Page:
Restrictions on Abortion Pills Would Be “Damaging for Women,” Biden Admin Challenges in Supreme Court


The Biden administration petitioned the Supreme Court on Tuesday to protect widespread access to the substance most widely used for medication abortions, claiming that decreasing its availability would hurt women throughout the country.

Both the government and the pharmaceutical Danco submitted papers defending key Food and Drug government actions, including making the mifepristone tablet available by mail. Danco manufactures the pill under the brand name Mifeprex.

“The loss of access to mifepristone would be detrimental to women and healthcare providers across the country,” Solicitor General Elizabeth Prelogar stated in the government’s brief.

“Mifepristone is the most effective way for many people to legally terminate their early pregnancies. They may select mifepristone over surgical abortion due to medical need, privacy concerns, or previous trauma,” she said.

Prelogar stated that the FDA approvals were based not just on scientific research, but also on “decades of safe use of mifepristone by millions of women in the United States and around the world.”

Oral arguments are not yet planned. They are scheduled to be held in early spring, with a decision likely by the end of June.

A group of doctors and other medical professionals represented by the conservative Christian legal organization Alliance Defending Freedom filed a challenge to the approval of mifepristone. They claim that the FDA’s 2000 approval, as well as subsequent decisions that made the medicine more accessible, were incorrect, in part because they failed to consider women’s safety concerns. According to the FDA and Danco, major side effects are “exceedingly rare.”

Lawyers for Danco argued in a separate brief that the questions posed in the case “are not hard under existing precedent” and “do not ask the court to wade into a politically charged debate around abortion.”

The appeals court decision under consideration “threatens to destabilize the pharmaceutical industry, which relies both on the FDA’s ability to make predictive judgments and on courts not second-guessing those scientific judgments,” the attorneys argued.

The challengers will submit their briefs in the coming weeks.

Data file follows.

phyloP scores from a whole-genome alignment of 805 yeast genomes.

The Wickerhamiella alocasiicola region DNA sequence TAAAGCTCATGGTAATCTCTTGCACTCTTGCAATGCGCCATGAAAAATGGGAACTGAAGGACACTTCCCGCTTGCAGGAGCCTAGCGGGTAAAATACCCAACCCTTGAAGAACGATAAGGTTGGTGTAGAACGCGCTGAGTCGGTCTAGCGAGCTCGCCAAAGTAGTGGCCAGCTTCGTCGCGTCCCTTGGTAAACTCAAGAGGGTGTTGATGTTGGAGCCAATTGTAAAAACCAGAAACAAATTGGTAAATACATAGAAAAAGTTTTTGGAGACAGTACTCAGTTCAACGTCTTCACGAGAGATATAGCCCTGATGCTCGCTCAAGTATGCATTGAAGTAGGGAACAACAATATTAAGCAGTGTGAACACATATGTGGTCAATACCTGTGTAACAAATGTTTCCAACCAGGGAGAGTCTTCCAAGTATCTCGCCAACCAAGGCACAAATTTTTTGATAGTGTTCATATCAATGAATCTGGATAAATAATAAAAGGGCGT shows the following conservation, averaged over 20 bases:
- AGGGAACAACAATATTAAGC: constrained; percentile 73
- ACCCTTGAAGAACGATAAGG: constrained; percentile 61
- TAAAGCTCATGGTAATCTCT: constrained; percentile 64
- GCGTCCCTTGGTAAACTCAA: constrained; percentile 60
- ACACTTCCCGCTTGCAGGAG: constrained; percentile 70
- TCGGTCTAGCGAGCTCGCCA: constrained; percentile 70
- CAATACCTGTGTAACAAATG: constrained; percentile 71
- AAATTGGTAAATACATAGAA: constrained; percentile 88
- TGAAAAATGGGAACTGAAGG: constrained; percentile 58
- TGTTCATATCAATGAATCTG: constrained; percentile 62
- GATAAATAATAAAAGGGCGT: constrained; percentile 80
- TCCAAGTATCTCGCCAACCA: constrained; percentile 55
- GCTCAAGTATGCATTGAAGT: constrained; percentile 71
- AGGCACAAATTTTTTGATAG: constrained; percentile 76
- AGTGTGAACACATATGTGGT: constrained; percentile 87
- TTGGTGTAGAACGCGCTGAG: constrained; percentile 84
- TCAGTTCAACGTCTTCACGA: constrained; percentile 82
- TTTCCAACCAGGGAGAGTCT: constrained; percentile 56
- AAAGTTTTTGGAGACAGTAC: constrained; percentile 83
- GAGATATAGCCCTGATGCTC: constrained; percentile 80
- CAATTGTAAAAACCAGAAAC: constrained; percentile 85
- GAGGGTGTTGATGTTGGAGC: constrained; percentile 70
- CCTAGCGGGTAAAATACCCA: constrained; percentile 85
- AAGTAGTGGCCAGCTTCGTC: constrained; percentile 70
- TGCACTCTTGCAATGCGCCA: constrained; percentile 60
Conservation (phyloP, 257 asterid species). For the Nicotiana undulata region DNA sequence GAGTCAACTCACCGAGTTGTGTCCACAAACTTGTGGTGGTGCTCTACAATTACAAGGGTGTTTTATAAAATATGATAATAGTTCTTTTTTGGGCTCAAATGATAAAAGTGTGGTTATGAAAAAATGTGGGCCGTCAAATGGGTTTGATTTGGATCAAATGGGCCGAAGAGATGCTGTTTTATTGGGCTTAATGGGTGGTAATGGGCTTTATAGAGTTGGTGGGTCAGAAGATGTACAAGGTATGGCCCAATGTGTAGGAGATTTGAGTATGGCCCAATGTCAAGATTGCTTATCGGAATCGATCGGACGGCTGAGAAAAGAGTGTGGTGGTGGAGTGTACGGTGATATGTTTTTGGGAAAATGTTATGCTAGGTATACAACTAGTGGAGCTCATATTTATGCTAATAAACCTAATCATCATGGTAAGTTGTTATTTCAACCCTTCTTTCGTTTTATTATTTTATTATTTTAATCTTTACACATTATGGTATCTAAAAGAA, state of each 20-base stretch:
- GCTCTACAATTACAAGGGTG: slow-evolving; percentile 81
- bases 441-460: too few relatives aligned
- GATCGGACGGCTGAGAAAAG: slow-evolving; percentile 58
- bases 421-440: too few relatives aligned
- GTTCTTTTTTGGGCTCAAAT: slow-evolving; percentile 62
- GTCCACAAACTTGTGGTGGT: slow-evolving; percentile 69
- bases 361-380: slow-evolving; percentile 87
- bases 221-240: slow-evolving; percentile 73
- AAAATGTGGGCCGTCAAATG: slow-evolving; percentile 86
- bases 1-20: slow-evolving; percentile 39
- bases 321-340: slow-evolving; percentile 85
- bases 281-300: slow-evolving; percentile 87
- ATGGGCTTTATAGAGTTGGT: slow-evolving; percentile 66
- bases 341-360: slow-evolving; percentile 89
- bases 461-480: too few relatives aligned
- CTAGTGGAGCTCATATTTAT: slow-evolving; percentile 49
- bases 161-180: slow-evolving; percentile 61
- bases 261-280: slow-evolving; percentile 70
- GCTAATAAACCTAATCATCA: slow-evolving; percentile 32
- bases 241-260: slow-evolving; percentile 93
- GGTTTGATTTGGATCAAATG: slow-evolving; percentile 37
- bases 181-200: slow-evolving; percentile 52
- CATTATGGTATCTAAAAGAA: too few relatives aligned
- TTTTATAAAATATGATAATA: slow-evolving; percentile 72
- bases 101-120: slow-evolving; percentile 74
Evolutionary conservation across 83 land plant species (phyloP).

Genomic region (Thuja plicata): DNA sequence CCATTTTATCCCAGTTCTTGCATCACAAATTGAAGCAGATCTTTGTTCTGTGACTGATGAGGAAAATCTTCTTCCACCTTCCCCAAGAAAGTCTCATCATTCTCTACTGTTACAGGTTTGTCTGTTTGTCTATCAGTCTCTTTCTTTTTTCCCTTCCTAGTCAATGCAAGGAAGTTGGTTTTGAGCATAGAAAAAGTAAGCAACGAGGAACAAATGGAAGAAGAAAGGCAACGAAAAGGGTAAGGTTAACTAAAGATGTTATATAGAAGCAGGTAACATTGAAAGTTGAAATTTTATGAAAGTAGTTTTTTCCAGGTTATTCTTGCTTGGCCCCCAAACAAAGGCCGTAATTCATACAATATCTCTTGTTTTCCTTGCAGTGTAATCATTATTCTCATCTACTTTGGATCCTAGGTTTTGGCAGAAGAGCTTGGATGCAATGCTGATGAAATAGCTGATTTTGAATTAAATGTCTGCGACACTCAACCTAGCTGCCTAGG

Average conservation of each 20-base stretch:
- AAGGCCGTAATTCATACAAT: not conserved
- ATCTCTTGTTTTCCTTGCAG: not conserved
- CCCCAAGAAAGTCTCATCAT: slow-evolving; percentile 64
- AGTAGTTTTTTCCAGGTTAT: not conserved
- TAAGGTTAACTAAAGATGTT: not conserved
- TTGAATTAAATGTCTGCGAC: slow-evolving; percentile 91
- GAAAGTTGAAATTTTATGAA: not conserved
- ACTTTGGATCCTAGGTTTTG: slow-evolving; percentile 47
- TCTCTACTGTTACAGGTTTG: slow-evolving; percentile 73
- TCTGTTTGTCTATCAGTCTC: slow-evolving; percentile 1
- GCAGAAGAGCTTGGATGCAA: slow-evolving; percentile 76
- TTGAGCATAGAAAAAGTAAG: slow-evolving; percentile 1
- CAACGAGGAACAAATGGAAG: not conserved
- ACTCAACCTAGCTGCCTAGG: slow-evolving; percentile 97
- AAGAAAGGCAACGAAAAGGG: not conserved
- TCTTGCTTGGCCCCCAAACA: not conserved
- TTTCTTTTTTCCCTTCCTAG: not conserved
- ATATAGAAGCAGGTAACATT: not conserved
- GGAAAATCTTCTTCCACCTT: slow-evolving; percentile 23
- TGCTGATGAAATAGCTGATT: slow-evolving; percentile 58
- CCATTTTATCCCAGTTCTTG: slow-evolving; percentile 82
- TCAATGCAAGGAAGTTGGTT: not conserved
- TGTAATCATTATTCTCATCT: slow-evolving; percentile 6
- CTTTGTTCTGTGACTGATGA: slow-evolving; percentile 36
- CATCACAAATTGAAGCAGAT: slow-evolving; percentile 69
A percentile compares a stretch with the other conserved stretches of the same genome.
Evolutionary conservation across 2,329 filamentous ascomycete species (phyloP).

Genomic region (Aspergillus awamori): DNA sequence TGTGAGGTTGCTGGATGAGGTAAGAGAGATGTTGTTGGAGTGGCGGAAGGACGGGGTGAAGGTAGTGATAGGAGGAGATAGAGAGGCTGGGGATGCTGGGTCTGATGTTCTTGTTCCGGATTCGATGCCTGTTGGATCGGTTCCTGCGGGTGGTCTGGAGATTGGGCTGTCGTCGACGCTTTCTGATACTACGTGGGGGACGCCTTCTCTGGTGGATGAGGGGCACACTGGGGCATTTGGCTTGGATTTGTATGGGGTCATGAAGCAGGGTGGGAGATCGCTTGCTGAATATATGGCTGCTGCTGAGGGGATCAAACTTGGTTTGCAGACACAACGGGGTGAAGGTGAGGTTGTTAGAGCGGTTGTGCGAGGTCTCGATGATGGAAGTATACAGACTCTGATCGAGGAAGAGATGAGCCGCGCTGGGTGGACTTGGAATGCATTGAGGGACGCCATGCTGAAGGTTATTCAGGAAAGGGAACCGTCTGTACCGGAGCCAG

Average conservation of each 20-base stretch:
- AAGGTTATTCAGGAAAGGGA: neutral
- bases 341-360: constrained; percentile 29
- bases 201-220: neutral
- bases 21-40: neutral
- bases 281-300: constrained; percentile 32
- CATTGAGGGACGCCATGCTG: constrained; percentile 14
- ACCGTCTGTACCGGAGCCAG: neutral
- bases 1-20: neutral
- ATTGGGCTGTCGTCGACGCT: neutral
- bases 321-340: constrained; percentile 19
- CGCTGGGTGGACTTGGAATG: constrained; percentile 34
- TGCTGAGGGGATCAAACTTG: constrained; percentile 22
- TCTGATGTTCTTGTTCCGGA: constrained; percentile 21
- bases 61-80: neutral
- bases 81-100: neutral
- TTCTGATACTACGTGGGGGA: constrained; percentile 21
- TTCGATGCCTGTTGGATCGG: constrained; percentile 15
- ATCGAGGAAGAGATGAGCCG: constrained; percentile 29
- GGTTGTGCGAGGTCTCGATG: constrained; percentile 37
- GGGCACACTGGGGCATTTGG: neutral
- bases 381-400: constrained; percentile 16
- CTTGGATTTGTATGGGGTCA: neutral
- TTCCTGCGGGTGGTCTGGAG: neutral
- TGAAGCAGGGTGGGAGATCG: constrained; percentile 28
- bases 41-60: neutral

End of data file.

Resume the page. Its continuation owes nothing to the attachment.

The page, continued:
The justices already intervened in April, blocking in full a ruling by U.S. District Court Judge Matthew Kacsmaryk in Texas that overturned the FDA’s original clearance of the medicine more than 20 years ago. At the time, conservative justices Clarence Thomas and Samuel Alito stated that they would have permitted some of his rulings to take effect.

Kacsmaryk’s judgment endangered access to the medication, including postal delivery, but the Supreme Court injunction ensured that it remained available as usual while the dispute was ongoing.

Since the Supreme Court’s action in April, the case has progressed through the appeals process, and the scope has narrowed slightly to focus on later FDA decisions that relaxed limits rather than the original 2000 decision to authorize the pill.

When the court agreed last month to hear the Biden administration and Danco challenges, it denied a second petition to challenge the 2000 clearance.

The Supreme Court will focus on FDA moves from 2016 onward that made it easier to obtain the tablet, including the initial 2021 decision to make it available by mail, which was formalized last year.

The 2016 decision to expand the window in which mifepristone might be used to terminate pregnancies from seven to ten weeks gestation and to cut the number of in-person consultations for patients from three to one is also being reviewed. In another 2016 action, the FDA changed the dosage schedule, determining that a lower amount of mifepristone was enough.

In a related development in the case, three Republican state attorneys general attempted to intervene in support of the challenge. The state officials, who represent Missouri, Idaho, and Kansas, are attempting to calm fears that the initial plaintiffs had legal standing to suit, an argument Prelogar advanced in her brief.

The standing issue is essential because, in one possibility, the court may simply reject the case on those grounds, avoiding having to consider the substantial concerns of FDA clearance.

If the court allows the states to participate, the standing issue will be resolved, according to the state attorneys general’s court brief.

The FDA-approved pharmaceutical abortion regimen includes two drugs: mifepristone, which inhibits the hormone progesterone, and misoprostol, which causes contractions. The majority of abortions in the United States are performed with tablets.

The mifepristone case is one of two abortion cases before the court.

In the second case, the court will rule whether a section of Idaho law that might penalize doctors who perform abortions in emergency cases contradicts with a federal regulation governing medical care standards that applies to any hospital that gets federal financing through Medicare.

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